Morocco (AP) — Global temperatures are soaring toward a record high this
year, the U.N. weather agency said Monday, while another report showed
emissions of a key global warming gas have flattened out in the past three
injected a mix of gloom and hope at U.N. climate talks in Marrakech this
Another record. The high temperatures we saw in 2015 are set to be beaten
in 2016," said Petteri Taalas, the head of the World Meteorological
data through October showed world temperatures, boosted by the El Nino
phenomenon, are 1.2 degrees Celsius (2.2 degrees Fahrenheit) above
close to the limit set by the global climate agreement adopted in Paris
last year. It calls for limiting the temperature rise since the industrial
revolution to 2 degrees C or even 1.5 degrees C.
WMO said 16 of
the 17 hottest years have occurred this century. The only exception was
1998, which was also an El Nino year.
Taalas said parts
of Arctic Russia saw temperatures soaring 6-7 degrees C above average. "We
are used to measuring temperature records in fractions of a degree, and so
this is different," he said.
groups and climate scientists said the report underscores the need to
quickly reduce emissions of carbon dioxide and other greenhouse gases
blamed for warming the planet.
released Monday delivered some positive news, showing global CO2 emissions
have flattened out in the past three years. However, the authors of the
study cautioned it's unclear whether the slowdown, mainly caused by
declining coal use in China, is a permanent trend.
"It is far too
early to proclaim we have reached a peak," said co-author Glen Peters, a
senior researcher at the Center for International Climate and
Environmental Research in Oslo.
published in the journal Earth System Science Data, says global CO2
emissions from fossil fuels and industry are projected to grow just 0.2
percent this year.
That would mean
emissions have leveled off at about 36 billion metric tons in the past
three years even though the world economy has expanded, suggesting the
historical bonds between economic gains and emissions growth may have been
"This could be
the turning point we have hoped for," said David Ray, a professor of
carbon management at the University of Edinburgh, who was not involved
with the study. "To tackle climate change those bonds must be broken and
here we have the first signs that they are at least starting to loosen."
were down 0.7 percent in 2015 and are projected to fall 0.5 percent in
2016, the researchers said, though noting that Chinese energy statistics
have been plagued by inconsistencies.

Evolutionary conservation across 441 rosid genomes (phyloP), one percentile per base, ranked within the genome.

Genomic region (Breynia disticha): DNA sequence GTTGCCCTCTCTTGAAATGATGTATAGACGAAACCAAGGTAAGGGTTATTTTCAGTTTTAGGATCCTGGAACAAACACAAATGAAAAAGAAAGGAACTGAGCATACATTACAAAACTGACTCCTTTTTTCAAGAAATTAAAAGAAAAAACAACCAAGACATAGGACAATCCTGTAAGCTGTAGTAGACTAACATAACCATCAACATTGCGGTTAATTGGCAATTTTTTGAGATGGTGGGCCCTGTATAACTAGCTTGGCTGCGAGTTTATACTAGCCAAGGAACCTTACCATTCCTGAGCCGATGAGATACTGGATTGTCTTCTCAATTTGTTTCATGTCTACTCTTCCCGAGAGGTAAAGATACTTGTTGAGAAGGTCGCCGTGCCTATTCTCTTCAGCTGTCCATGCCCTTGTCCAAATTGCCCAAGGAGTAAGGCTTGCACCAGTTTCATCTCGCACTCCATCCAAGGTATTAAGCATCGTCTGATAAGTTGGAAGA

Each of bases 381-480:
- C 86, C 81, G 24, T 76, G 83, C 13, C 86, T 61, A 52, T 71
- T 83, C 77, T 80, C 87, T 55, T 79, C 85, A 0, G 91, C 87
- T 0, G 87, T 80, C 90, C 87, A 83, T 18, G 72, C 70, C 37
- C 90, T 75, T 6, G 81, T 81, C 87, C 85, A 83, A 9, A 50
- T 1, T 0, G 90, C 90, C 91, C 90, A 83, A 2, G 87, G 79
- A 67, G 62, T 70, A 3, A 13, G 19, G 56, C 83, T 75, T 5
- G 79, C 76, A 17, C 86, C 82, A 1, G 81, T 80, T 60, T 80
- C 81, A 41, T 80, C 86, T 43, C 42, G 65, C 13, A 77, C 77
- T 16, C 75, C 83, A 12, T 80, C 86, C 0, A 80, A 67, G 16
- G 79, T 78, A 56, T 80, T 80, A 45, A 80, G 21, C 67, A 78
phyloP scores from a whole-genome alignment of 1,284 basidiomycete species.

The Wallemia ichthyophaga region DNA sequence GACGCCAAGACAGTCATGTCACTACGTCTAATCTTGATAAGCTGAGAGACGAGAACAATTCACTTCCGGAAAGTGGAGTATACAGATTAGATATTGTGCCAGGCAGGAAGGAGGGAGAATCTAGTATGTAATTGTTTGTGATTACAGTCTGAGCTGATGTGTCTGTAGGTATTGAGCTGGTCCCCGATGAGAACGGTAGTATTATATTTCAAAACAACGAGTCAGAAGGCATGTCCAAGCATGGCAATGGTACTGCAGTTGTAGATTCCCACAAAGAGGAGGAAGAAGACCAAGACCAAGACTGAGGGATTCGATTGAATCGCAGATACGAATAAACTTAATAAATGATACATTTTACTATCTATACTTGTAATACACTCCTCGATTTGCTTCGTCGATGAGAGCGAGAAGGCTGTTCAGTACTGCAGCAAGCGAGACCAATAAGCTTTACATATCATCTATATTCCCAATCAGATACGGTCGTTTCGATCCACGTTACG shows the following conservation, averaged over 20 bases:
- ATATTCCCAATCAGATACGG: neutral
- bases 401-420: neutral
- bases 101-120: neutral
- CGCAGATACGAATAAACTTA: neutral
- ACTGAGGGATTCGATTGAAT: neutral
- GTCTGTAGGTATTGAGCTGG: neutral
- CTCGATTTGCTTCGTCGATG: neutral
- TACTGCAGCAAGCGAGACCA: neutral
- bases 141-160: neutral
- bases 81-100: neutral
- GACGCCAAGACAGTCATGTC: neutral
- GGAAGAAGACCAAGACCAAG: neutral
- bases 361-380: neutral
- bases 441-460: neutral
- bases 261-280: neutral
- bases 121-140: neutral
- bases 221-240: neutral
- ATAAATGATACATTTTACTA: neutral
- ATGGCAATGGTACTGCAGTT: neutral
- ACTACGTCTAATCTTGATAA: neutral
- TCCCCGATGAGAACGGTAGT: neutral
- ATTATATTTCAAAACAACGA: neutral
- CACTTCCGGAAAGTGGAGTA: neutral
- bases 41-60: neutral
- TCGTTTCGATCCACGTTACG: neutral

Peters said it's
unclear whether the Chinese slowdown was due to a restructuring of its
economy or a sign of economic instability, but the unexpected emissions
reduction "give us hope that the world's biggest emitter can deliver much
more ambitious emission reductions."
accounts for almost 30 percent of global carbon pollution, pledged to peak
its emissions around 2030 as part of the climate pact adopted in Paris
last year. Many analysts say China's peak is likely to come much earlier —
and may already have occurred.
"A few more years
of data is needed to confirm this," said Bill Hare of Climate Analytics.
Even if China's
emissions have stabilized, growth in India and other developing countries
could push global CO2 levels higher again. India's emissions rose 5
percent in 2015, the study said.
The election of
Donald Trump as president of the United States — the world's No. 2 carbon
polluter — could also have an impact.
fell 2.6 percent last year and are projected to drop 1.7 percent this
year, as natural gas and renewables displace coal in power generation, the
study showed. But it's unclear whether those reductions will continue
under Trump, who has pledged to roll back the Obama administration's
environmental policies, including the Clean Power Plan to reduce carbon
pollution from power plants.
envoy, Jonathan Pershing, said Monday that China and other countries would
move forward on climate action even if the U.S. reverses course under
"I'm hearing the
same from the Europeans," he said. "I'm hearing the same from the
Brazilians. I'm hearing the same from Mexico, and from Canada, and from
smaller nations like Costa Rica and from Colombia."
stressed that it's not enough for global emissions to stabilize, saying
they need to drop toward zero for the world to meet the goals of the Paris
reductions pledged by the nations under the Paris Agreement are not
sufficient to achieve this," said climate scientist Chris Rapley of
University College London.